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The Psychotropic Mind: The World According to Ayahuasca and Iboga

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Conversations on shamanism and mind-altering plants by filmmaker Jan Kounen, anthropologist Jeremy Narby, and writer/filmmaker Vincent Ravalec • Explores how ayahuasca and iboga are tools for communicating with other life-forms • Offers insights into the role this indigenous knowledge can play in solving the current problems facing the world In the Amazon, shamans do not t Conversations on shamanism and mind-altering plants by filmmaker Jan Kounen, anthropologist Jeremy Narby, and writer/filmmaker Vincent Ravalec • Explores how ayahuasca and iboga are tools for communicating with other life-forms • Offers insights into the role this indigenous knowledge can play in solving the current problems facing the world In the Amazon, shamans do not talk in terms of hallucinogens but of tools for communicating with other life-forms. Ayahuasca, for example, is first and foremost a means of breaking down the barrier that separates humans from other species, allowing us to communicate with them. The introduction of plant-centered shamanism into the Western world in the 1970s was literally the meeting of two entirely different paradigms. In The Psychotropic Mind, three of the individuals who have been at the forefront of embracing other ways of knowing look at the ramifications of the introduction into our Western culture of these shamanic practices and the psychotropic substances that support them. With rare sincerity and depth, noted anthropologist Jeremy Narby, filmmaker Jan Kounen, and writer/filmmaker Vincent Ravalec explore the questions of sacred plants, initiations, hallucinogens, and altered states of consciousness, looking at both the benefits and dangers that await those who seek to travel this path. Focusing specifically on ayahuasca and iboga, psychotropic substances with which the authors are intimately familiar, they examine how we can best learn the other ways of perceiving the world found in indigenous cultures, and how this knowledge offers immense benefits and likely solutions to some of the modern world’s most pressing problems.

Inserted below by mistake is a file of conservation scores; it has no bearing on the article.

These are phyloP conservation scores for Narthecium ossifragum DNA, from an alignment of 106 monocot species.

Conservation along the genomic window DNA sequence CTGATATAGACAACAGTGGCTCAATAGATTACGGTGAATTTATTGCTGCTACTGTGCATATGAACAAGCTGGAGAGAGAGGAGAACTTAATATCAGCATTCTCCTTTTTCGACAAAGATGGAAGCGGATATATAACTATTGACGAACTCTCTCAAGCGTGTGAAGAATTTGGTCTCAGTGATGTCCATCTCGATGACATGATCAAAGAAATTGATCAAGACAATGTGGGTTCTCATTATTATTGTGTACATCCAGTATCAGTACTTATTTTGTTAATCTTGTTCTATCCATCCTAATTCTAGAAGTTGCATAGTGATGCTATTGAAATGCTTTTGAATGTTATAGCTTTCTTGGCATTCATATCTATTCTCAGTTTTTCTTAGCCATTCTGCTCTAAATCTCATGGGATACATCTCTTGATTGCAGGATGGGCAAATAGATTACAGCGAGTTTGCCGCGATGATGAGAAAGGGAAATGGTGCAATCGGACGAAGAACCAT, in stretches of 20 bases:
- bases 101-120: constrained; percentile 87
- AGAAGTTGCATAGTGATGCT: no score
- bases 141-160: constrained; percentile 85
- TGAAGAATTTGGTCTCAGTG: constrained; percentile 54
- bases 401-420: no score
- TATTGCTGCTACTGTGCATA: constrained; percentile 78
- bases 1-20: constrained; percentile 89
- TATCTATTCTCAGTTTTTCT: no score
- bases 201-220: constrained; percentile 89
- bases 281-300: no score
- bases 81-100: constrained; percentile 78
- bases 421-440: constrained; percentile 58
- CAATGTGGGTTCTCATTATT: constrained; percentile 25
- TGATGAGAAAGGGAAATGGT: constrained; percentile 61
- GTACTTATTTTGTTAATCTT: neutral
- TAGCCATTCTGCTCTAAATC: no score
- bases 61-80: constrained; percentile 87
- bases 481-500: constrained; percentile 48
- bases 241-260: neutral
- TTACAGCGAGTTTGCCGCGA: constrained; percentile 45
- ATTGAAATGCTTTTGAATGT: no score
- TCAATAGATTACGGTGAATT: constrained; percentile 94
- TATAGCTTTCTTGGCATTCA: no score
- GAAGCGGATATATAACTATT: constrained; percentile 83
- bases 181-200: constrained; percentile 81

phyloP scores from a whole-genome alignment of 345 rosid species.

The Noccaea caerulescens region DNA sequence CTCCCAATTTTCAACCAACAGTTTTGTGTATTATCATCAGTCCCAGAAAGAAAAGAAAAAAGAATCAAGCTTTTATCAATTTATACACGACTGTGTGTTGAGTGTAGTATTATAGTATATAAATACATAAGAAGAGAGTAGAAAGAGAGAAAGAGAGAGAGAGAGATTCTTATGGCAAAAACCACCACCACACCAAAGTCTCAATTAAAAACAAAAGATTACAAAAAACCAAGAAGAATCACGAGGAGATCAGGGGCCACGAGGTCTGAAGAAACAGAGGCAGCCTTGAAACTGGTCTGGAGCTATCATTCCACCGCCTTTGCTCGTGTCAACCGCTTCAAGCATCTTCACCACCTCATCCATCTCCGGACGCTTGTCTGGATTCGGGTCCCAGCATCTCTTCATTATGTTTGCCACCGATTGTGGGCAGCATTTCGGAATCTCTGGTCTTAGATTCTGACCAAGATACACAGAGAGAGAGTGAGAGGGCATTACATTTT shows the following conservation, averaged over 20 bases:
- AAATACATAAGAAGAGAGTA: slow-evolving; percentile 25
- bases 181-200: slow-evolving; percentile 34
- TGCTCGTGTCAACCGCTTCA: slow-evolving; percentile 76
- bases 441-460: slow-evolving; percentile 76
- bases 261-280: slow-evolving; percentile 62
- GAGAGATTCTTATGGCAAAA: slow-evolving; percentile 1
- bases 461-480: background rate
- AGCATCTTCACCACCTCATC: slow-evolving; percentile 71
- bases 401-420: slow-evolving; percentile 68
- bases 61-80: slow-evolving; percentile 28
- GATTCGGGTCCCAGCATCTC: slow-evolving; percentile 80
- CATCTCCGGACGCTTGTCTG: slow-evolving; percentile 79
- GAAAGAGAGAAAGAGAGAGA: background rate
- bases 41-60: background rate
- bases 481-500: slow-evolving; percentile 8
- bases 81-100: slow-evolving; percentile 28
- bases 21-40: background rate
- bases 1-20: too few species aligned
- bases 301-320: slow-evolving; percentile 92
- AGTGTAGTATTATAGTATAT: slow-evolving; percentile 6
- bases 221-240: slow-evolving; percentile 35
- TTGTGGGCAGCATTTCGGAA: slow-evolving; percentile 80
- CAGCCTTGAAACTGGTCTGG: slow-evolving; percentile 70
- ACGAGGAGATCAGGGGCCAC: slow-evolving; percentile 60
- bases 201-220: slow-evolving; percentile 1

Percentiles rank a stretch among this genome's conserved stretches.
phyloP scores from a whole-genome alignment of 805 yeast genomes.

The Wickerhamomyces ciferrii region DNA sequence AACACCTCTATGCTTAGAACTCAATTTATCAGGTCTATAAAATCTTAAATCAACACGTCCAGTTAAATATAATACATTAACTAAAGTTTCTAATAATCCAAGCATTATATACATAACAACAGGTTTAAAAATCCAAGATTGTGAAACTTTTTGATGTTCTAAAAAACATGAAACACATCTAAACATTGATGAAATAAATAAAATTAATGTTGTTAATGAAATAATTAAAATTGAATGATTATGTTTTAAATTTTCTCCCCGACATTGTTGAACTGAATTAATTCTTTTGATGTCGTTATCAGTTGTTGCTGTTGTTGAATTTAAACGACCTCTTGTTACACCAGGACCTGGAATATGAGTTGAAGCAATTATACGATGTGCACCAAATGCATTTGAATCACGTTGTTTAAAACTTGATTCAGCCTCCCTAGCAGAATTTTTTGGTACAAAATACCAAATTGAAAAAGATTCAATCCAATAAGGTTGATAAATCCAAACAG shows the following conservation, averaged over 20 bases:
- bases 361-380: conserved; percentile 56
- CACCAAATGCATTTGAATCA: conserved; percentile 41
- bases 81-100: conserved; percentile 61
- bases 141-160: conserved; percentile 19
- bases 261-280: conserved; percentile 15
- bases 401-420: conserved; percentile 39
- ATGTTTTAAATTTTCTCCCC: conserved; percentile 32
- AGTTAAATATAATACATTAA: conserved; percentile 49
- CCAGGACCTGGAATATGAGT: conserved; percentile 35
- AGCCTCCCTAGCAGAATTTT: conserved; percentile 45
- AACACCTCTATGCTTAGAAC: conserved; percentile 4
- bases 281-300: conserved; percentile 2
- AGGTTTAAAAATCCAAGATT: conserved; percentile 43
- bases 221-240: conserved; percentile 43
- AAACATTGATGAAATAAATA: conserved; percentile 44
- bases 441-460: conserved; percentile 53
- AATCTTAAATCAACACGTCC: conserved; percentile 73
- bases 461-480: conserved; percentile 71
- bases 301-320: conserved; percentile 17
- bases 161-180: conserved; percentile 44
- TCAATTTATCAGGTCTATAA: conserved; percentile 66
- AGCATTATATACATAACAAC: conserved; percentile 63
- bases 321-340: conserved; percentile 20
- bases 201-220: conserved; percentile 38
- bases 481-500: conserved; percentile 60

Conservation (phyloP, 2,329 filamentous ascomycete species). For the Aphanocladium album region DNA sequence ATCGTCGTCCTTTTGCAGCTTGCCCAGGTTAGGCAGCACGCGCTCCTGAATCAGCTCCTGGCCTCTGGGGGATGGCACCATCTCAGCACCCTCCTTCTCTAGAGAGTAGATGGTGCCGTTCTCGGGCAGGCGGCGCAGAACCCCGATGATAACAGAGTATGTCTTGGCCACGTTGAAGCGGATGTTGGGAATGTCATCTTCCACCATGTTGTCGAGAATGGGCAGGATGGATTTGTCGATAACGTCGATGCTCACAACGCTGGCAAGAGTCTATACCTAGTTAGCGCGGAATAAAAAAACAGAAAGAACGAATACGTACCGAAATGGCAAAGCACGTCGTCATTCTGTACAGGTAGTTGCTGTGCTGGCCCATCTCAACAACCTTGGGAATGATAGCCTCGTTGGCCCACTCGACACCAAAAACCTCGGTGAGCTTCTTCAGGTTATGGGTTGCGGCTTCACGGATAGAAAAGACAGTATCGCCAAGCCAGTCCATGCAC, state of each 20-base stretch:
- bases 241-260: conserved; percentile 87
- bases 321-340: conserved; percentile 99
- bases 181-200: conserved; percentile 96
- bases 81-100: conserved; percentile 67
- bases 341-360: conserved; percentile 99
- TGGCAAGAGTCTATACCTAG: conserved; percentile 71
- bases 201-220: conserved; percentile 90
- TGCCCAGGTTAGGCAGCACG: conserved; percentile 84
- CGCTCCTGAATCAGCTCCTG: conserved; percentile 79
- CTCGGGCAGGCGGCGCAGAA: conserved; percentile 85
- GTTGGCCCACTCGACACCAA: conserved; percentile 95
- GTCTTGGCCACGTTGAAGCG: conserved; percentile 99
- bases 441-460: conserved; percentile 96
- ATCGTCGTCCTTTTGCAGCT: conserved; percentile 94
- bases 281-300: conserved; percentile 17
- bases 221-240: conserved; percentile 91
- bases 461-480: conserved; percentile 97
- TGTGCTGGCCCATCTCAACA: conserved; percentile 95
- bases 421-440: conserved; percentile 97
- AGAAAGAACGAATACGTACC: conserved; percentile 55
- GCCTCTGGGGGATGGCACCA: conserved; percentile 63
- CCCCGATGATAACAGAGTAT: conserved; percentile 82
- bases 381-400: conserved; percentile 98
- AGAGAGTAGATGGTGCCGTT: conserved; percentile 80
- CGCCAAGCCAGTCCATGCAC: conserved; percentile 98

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Conversations on shamanism and mind-altering plants by filmmaker Jan Kounen, anthropologist Jeremy Narby, and writer/filmmaker Vincent Ravalec • Explores how ayahuasca and iboga are tools for communicating with other life-forms • Offers insights into the role this indigenous knowledge can play in solving the current problems facing the world In the Amazon, shamans do not t Conversations on shamanism and mind-altering plants by filmmaker Jan Kounen, anthropologist Jeremy Narby, and writer/filmmaker Vincent Ravalec • Explores how ayahuasca and iboga are tools for communicating with other life-forms • Offers insights into the role this indigenous knowledge can play in solving the current problems facing the world In the Amazon, shamans do not talk in terms of hallucinogens but of tools for communicating with other life-forms. Ayahuasca, for example, is first and foremost a means of breaking down the barrier that separates humans from other species, allowing us to communicate with them. The introduction of plant-centered shamanism into the Western world in the 1970s was literally the meeting of two entirely different paradigms. In The Psychotropic Mind, three of the individuals who have been at the forefront of embracing other ways of knowing look at the ramifications of the introduction into our Western culture of these shamanic practices and the psychotropic substances that support them. With rare sincerity and depth, noted anthropologist Jeremy Narby, filmmaker Jan Kounen, and writer/filmmaker Vincent Ravalec explore the questions of sacred plants, initiations, hallucinogens, and altered states of consciousness, looking at both the benefits and dangers that await those who seek to travel this path. Focusing specifically on ayahuasca and iboga, psychotropic substances with which the authors are intimately familiar, they examine how we can best learn the other ways of perceiving the world found in indigenous cultures, and how this knowledge offers immense benefits and likely solutions to some of the modern world’s most pressing problems.